I can’t count the number of times when I’ve seen two people trying to solve a technical problem where the real conflict is anything but technical. Often, this starts when one person brings an idea to the table, and is trying to promote it to the group. Then, someone else proposes a different idea. Each goes back and forth trying to shoot down the other person’s idea and promote their own. Perhaps there was a pre-existing rivalry, or some political maneuvering, or private agenda. Whatever. Sides form, and before long, the debate isn’t really about a technical solution anymore… it’s about who’s going to “win”.
Of course, no one “wins” such a contest. It’s stressful to be part of. It’s stressful to watch. And, worst of all, it kills the collaboration which could have produced a better solution than either “side” was proposing. Fortunately, I’ve run across an excellent way to avoid the problem nearly 100% of the time.
The Technique in Theory
The key is to get everyone involved in the process to bring multiple ideas to the table. This seems too simplistic to possibly work, but it does. It could be that they come with these ideas ahead of time, or that they come up with them in a meeting. That part doesn’t matter. What matters is that each person comes up with more than one. The reasons this works have a lot to do with how it forces people to approach the whole brainstorming / problem-solving process.
The Opened Mind
The first thing that happens if you insist on each person bringing multiple solutions is that it opens up each person’s mind to the possibility of there being multiple solutions. If you, yourself, brought three different approaches to the table, it’s very hard to imagine there’s only one way to do it. And, if you’ve already formed favorites among your own ideas, you’ve probably started to develop some criteria / principles to apply to making that judgement. At that point, it becomes a lot easier to weight the pros & cons of another idea you didn’t originate, and fit it into the proper place among the rest of the ideas.
Breaking Up False Dichotomies
The second useful trait of this approach is that the decision is no longer an either-or decision (a “dichotomy”). Instead, you, yourself, have already thought up a few different approaches, and your thought partners probably came with a bunch of their own. With that many potential solutions on the table (even if some of them are obviously very bad) it becomes a lot easier to see the complexities of the problem, and how there are a whole range of ways solve it to a better or worse degree: or even solve parts of it to a better or worse degree in a whole variety of combinations.
Another handy aspect of having a lot of potential solutions, and seeing the many different aspects of the problem they tackle, is being able to mix and match. Perhaps you grab a chunk of your solution, throw in a little bit of someone else’s, and then add in a piece which neither of you thought of ahead of time. And again: but with a different mix. And again… and again. Before long, you’ve all moved past the original set of ideas, and have generated a whole bunch of new ones which are each better than anything in the original set. At this point, the question of “us vs. them” is impossible to even identify clearly. And… you’ve got a much better solution than anyone generated alone.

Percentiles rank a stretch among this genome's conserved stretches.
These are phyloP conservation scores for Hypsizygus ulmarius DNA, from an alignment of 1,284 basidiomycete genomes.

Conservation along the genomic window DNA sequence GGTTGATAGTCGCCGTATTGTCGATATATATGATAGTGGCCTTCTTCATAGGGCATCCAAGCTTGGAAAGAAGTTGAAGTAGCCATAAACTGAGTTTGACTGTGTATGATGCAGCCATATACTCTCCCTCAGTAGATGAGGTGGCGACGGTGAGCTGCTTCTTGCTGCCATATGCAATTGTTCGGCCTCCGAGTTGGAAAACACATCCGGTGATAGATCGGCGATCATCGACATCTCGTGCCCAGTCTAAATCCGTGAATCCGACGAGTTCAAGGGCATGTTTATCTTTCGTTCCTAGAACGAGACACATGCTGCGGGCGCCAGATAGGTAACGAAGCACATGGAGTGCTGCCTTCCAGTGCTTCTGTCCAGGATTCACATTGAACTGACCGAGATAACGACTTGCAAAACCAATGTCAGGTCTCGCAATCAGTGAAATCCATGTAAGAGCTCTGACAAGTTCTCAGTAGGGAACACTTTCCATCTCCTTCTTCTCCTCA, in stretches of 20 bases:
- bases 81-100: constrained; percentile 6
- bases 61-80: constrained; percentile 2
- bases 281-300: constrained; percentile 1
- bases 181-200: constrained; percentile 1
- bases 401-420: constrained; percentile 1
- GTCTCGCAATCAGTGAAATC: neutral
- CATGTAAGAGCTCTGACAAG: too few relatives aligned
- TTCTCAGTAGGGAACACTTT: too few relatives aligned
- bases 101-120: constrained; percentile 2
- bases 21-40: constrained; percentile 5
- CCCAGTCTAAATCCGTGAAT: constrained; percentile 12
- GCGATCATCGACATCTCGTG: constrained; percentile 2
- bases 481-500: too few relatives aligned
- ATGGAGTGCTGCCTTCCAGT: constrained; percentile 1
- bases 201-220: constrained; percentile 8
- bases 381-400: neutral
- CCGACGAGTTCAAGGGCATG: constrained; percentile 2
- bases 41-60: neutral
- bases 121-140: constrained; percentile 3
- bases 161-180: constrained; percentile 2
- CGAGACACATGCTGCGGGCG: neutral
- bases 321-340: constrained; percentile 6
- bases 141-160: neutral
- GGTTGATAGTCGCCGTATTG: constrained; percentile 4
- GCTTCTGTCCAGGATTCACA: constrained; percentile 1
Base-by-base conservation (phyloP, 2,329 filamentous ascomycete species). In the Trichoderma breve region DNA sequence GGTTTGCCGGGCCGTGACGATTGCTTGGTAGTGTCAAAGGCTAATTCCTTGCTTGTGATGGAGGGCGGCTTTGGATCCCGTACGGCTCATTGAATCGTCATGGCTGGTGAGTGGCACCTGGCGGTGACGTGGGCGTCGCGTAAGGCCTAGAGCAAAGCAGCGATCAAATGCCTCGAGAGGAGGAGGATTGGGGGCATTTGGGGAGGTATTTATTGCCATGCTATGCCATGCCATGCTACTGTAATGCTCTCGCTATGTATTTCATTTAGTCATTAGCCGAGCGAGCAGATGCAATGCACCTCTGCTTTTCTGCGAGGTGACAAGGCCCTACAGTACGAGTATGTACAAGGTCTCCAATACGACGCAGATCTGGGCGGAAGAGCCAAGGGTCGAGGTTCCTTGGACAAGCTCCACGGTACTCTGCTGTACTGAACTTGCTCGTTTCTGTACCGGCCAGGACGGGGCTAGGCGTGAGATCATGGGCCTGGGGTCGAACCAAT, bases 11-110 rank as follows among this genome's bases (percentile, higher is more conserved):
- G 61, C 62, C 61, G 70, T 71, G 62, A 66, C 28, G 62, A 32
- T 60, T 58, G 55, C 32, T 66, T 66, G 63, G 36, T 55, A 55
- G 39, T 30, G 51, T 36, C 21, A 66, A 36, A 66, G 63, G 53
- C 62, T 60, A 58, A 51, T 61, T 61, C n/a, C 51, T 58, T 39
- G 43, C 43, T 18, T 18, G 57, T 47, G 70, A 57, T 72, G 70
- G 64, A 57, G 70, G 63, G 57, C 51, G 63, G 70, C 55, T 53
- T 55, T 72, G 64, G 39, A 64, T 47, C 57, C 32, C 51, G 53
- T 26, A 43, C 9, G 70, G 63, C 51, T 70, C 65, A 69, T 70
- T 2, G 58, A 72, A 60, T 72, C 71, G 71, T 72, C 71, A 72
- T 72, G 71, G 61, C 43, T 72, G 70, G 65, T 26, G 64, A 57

In my last post about “goodwill accounting“, I talked about how fun experiences strengthen relationships. The process of brainstorming with an eager partner who isn’t defensive, and who is eager to help is extremely exciting and fun. This makes substantial “deposits” for the future.
The Technique in Action
In practice, the technique is dead simple. Guide your problem solving with three questions:
- How many ways could we do this?
- What does a good solution look like?
- How do these potential solutions stack up?
When I find myself in a brainstorming / problem solving context, I’ll often start out by literally saying: “Okay… so how many ways could we do this?” Then, I’ll start to rattle off, as quickly as I can, every different solution I can imagine: even really obviously bad ones. Sometimes, I’ve come with a few I already thought of, but very often not. Others soon join in, tossing out more ideas. I keep pushing everyone (especially myself) until everyone has given 2–3 solutions. At this point, we really do want all the possible ways: even the ludicrous or impossible ones.
Once everyone is mute & contemplative, I’ll echo back all the ideas. At this point, the order is so jumbled, it’s impossible to tell who added which. Then I’ll ask: “So, what does a good solution look like?” Now that we’ve had a chance to see some proposed solutions, it’s a lot easier to figure out what we like about some and not others. This rapidly crystalizes into a set of criteria we can use to rank the various options.
At this point, I start pointing out how various solutions match up with our criteria. Some get crossed off right away, and others take some discussion and even research. We might even loop back to re-consider our criteria. The major difference is that everyone is focused on the problem, and not on the personalities or politics.
I use this technique a lot. Early in my career, I was (embarrassingly) often one of the pig-headed people at the table insisting on getting my own way. Now, I jump in with my “how many ways…” question, and I’m almost never even tempted. My own relationships with my teammates are better, and I’m often able to use this technique to help smooth over difficulties between other members of my team. I find it invaluable, and I think you will, too.